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Come Learn About the Jerusalem Institute for the Blind

Dianne and Stan Bekritsky invite the greater Teaneck community to come learn about the Jerusalem Institute for the Blind (JIB) on Wednesday, June 7 from 7:45 to 9:00 p.m. Participants will learn how to pair wines and cheeses but more importantly, they will hear about the wonderful work JIB does to assist the many Israeli children who are blind or visually impaired.

JIB was founded in 1902, in the Old City of Jerusalem, and has been helping Israeli children find a way to compensate for their lack of sight ever since. When it began, the vision of the organization was simple: “To help raise a student’s self esteem so that he will not depend on others for help, but will himself become a helpful member of society.” To this day that remains the goal of the organization. The first institute in Israel to care for the blind, the JIB has always excelled in providing special education to the exceptional child. Currently, the Institute provides a wide range of activities for education, rehabilitation, health and social welfare for the blind and visually impaired.

So how did the Bekritskys get involved? Like many, Dianne and Stan receive copious letters from different organizations asking for money. Dianne’s parents, as well as an uncle, were all blind. So she and her husband regularly contribute to many organizations for the blind. One day, her son, who lives in Israel, received a letter from the JIB. “I opened it up and from what I read it was an amazing institution,” Dianne shared. “The caring that they do there is unparalleled. They give these kids the self-esteem they need.”

“I learned from my parents about the challenges of being blind as well as the importance of having a system of support and special education to learn how to deal with blindness,” she told The Jewish Link. “For them it wasn’t a disability—it was a challenge. There are always challenges in life. They considered blindness something to overcome.” And overcome they did. Her mom became completely independent and worked for the City of New York. Her uncle, Abraham Nemeth, PhD, developed the Nemeth Code of Braille Mathematics and Scientific Notation. Thanks to his work many other blind individuals were able to learn mathematics and excel in their professions.

They were aided by institutions such as the Jewish Guild for the Blind and the New York Institute for the Blind that taught them life skills such as how to use a cane; how to use a fork, knife and spoon; how to read Braille; and how to be active in sports. The Jerusalem Institute for the Blind does the same thing. They give their students self-esteem and instill in them a can-do attitude: “Ok, I’m blind but I can do this.” When the Bekritskys were in Israel they saw some JIB students running in the Jerusalem Marathon; running in pairs with sighted partners. “It was an amazing thing to witness.”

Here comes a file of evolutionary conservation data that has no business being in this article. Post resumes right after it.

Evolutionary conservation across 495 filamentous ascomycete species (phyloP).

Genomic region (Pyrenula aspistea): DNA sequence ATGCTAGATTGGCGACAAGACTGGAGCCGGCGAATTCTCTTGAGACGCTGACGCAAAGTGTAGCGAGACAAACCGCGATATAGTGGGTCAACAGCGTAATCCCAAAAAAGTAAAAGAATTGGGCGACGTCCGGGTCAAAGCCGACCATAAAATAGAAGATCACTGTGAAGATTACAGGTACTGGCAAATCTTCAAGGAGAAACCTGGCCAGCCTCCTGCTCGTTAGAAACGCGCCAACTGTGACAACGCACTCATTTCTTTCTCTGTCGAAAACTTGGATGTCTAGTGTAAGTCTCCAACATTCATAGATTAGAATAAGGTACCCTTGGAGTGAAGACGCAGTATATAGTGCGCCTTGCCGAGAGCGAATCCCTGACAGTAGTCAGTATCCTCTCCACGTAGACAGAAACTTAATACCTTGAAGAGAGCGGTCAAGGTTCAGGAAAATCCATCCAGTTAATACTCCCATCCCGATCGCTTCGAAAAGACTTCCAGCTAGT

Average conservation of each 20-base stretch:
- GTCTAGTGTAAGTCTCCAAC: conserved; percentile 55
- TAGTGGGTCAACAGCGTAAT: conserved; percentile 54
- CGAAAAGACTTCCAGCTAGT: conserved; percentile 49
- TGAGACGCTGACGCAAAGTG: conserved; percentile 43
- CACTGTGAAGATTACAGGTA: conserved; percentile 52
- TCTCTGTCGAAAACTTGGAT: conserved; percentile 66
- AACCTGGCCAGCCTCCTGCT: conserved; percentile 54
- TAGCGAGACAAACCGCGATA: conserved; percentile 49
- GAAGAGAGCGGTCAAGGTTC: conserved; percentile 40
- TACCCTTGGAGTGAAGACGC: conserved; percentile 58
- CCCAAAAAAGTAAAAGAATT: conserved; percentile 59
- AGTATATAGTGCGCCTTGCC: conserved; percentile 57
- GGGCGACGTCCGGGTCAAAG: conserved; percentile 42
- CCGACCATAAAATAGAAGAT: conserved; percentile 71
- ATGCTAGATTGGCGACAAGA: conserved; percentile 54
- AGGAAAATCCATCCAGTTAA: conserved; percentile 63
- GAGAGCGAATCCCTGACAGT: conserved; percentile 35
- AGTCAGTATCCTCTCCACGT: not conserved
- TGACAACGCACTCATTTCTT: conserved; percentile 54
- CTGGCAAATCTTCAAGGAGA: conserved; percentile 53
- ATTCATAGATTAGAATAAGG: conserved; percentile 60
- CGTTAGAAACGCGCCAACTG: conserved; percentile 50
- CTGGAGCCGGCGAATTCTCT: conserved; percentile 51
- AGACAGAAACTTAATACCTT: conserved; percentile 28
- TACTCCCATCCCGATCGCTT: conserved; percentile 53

From its state-of-the-art campus in Jerusalem’s Kiryat Moshe neighborhood, JIB serves as a home, school, social outlet, sports center, respite provider, confidence builder and networking enabler for the many blind and visually impaired individuals throughout Israel—as well as for those who care for them.

This widely respected landmark hosts a campus featuring spacious dormitories that accommodate students from Israel and around the world as well. Highly trained and devoted teachers, counselors and psychologists encourage social, emotional and educational independence through personal, individual plans aimed at greater integrations into the students’ specific communities.

To make sure that the students can find a field of study that interests them and in many instances, an occupation best suited to their capabilities, the campus also features a vocational school, as well as computer education courses.

JIB also hosts a library made up of a huge array of texts in a variety of formats including Braille and audio. The campus is also home to the National Sports Center for the Blind, which offers activities designed to develop coordination along with confidence and spirit.

The Teaneck event is free but donations to the organization would be greatly appreciated. JIB is a 501(c)3organization. To RSVP or receive private residence location details, email Leo Brandstatter, JIB executive director, at [email protected], or call 212-532-4155. To make a donation or learn more about the organization, visit www.jewishblind.org.

By Sara Kosowsky Gross

 

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